Clarence Thomas wrote a scathing, nearly 50-page dissent about why the Supreme Court should have gutted voting rights

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  • Supreme Court Justice Clarence Thomas dissented in Thursday's 5-4 ruling on Allen v. Milligan.

  • He wrote a nearly-50-page dissent about his disagreement with the ruling.

  • Thursday's ruling found that Alabama violated the Voting Rights Act's ban on racial gerrymandering.

Supreme Court Justice Clarence Thomas wrote a scathing, 48-page dissent in the court's ruling that Alabama violated a ban on racial gerrymandering.

The Supreme Court ruled 5-4 on Thursday, holding a lower federal court's decision that Alabama violated the Voting Rights Act with congressional districts that discriminate against Black voters in the state by largely clumping them together into one district.

The surprise ruling prevented the court from gutting the Voting Rights Act of 1965.

Chief Justice John Roberts and Justice Brett Kavanaugh, both conservatives, joined the Supreme Court's liberal-leaning justices in the ruling.

Thomas was one of four conservative justices who opposed Thursday's ruling.

In his dissenting opinion, Thomas wrote that the court's decision has turned Section 2 — the part of the Voting Rights Act that bans gerrymandering based on race — into "nothing more than a racial entitlement to roughly proportional control of elective offices — limited only by feasibility — wherever different racial groups consistently prefer different candidates."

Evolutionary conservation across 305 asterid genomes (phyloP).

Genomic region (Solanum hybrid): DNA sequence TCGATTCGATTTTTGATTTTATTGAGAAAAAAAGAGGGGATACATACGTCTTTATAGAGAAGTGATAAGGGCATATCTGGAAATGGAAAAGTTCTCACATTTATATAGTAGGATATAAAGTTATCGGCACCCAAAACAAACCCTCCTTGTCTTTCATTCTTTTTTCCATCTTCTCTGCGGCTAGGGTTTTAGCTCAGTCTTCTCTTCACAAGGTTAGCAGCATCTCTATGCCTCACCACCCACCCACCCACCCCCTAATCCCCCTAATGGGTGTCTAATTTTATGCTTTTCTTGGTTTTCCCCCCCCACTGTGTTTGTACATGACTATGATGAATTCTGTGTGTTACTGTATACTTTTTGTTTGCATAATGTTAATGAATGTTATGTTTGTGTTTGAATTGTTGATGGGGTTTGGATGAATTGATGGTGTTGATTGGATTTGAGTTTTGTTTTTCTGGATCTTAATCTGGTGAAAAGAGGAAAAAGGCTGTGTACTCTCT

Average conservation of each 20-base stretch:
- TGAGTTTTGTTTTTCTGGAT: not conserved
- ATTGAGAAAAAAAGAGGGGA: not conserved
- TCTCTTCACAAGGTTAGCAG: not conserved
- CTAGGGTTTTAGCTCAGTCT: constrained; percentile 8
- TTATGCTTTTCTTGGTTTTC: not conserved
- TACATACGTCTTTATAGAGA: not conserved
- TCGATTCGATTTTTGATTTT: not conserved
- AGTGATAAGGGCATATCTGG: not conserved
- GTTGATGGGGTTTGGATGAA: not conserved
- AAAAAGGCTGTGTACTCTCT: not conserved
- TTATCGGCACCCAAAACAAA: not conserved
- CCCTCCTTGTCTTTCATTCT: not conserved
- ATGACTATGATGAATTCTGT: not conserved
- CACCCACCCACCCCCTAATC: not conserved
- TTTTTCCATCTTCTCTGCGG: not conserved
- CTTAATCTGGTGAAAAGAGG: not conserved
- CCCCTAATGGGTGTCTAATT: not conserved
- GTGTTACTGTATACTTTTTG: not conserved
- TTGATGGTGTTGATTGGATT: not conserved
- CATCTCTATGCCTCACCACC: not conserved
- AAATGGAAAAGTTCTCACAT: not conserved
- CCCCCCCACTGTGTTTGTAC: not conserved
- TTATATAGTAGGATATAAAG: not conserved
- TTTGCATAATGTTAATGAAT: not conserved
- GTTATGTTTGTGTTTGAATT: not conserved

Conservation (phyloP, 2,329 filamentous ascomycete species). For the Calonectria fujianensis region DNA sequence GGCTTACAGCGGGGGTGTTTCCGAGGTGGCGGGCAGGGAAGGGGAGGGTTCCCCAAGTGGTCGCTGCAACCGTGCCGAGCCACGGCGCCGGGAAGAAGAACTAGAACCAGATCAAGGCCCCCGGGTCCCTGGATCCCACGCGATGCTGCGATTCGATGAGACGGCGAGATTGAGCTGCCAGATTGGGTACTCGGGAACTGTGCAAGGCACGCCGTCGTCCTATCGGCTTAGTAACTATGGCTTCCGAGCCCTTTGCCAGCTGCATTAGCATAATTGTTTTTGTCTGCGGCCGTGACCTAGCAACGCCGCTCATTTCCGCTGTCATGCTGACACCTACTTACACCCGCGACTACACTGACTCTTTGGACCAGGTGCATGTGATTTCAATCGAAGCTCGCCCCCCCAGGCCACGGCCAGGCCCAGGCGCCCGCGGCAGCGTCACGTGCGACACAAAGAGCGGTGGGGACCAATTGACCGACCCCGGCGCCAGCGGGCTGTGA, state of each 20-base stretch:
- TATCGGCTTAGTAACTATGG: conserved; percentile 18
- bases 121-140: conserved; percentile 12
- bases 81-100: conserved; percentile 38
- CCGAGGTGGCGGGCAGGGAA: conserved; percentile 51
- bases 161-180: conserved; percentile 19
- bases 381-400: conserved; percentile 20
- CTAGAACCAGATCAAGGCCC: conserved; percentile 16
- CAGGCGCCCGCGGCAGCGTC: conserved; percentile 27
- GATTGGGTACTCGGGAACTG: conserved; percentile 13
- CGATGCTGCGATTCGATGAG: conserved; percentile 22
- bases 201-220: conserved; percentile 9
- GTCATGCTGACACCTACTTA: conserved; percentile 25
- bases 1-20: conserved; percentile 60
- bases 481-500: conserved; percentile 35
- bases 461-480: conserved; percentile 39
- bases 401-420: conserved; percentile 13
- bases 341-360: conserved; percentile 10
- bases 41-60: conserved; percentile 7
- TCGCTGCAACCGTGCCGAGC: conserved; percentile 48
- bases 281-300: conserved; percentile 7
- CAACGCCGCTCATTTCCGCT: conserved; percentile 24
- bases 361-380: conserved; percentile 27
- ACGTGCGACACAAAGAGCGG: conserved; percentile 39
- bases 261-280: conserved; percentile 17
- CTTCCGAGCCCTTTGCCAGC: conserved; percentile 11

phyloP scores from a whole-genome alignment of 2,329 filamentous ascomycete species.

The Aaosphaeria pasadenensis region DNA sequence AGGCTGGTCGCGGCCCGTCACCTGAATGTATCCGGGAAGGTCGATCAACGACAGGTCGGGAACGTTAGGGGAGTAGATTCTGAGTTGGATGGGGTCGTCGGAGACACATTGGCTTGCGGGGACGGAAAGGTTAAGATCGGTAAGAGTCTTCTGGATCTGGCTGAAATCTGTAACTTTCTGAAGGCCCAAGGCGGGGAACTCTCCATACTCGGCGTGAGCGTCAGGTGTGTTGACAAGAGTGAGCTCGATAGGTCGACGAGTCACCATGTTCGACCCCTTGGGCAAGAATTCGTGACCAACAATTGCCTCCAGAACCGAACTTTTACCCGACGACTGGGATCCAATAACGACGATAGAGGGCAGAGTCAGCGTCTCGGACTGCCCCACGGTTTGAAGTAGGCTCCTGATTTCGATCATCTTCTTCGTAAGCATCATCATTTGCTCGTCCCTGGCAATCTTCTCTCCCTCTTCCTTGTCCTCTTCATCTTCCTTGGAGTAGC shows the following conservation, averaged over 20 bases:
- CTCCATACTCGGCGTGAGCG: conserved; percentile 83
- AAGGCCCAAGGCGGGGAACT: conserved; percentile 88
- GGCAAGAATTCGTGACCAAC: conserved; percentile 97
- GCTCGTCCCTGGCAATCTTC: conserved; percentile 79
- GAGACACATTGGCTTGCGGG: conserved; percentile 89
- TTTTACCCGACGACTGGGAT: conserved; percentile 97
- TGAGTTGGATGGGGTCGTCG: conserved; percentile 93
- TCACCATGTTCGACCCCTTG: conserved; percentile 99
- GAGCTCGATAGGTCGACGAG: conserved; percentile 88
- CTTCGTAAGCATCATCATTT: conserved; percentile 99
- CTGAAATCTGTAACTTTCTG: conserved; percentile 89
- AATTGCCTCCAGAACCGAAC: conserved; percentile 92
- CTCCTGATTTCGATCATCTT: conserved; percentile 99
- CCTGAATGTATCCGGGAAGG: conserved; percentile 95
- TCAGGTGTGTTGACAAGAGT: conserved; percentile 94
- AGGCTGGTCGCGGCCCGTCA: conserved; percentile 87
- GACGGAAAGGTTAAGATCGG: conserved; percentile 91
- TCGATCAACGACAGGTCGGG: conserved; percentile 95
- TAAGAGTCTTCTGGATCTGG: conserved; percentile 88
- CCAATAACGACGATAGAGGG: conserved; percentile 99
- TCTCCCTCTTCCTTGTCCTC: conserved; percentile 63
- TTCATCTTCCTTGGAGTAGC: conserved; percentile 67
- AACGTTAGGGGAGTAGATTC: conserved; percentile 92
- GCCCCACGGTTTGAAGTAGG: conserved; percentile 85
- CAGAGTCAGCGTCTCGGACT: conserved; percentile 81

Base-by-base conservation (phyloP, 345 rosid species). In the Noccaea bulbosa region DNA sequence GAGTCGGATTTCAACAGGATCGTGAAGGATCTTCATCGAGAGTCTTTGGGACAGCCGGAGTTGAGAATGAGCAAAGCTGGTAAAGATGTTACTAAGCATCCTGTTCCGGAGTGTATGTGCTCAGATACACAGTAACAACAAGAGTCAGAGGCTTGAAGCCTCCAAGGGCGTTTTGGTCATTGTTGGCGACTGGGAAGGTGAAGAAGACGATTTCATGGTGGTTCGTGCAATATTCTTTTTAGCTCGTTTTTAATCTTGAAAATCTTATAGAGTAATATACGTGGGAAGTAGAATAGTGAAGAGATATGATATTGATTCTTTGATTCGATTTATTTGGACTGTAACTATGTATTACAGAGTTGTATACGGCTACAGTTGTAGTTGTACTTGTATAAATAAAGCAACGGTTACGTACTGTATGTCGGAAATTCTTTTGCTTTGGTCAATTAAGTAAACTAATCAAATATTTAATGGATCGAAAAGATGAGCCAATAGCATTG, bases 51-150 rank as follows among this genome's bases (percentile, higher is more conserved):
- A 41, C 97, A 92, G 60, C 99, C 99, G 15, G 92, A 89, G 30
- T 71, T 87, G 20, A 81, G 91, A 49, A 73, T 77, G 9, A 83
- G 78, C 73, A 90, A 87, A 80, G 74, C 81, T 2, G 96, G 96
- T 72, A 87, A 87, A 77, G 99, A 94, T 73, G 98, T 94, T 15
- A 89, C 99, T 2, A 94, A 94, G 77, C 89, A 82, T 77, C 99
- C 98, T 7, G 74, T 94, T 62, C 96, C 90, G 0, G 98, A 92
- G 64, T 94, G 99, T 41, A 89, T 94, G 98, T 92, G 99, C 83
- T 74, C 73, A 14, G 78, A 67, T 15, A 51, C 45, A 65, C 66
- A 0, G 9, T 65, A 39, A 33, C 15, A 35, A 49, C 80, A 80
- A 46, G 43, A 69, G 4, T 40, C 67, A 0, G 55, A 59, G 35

Thomas said the Voting Rights Act doesn't require Alabama "intentionally redraw its longstanding congressional districts so that black voters can control a number of seats roughly proportional to the black share of the State's population."

"If it did, the Constitution would not permit it," he wrote.

More dramatically, Thomas said he would have ruled that the Voting Rights Act had no power at all to prevent state legislators from racially gerrymandering districts — grouping minority votes along racial lines to dilute their power.

Thomas said he's "long been convinced" that the Voting Rights Act only regulates voters' ability to actually get to the ballot or cast it.

The gerrymandered maps were used in the 2022 election. Republicans won all six non-Black-majority congressional districts. The sole Black-majority district went to Democrats.

Alabama will now need to redraw its electoral maps.

Read the original article on Business Insider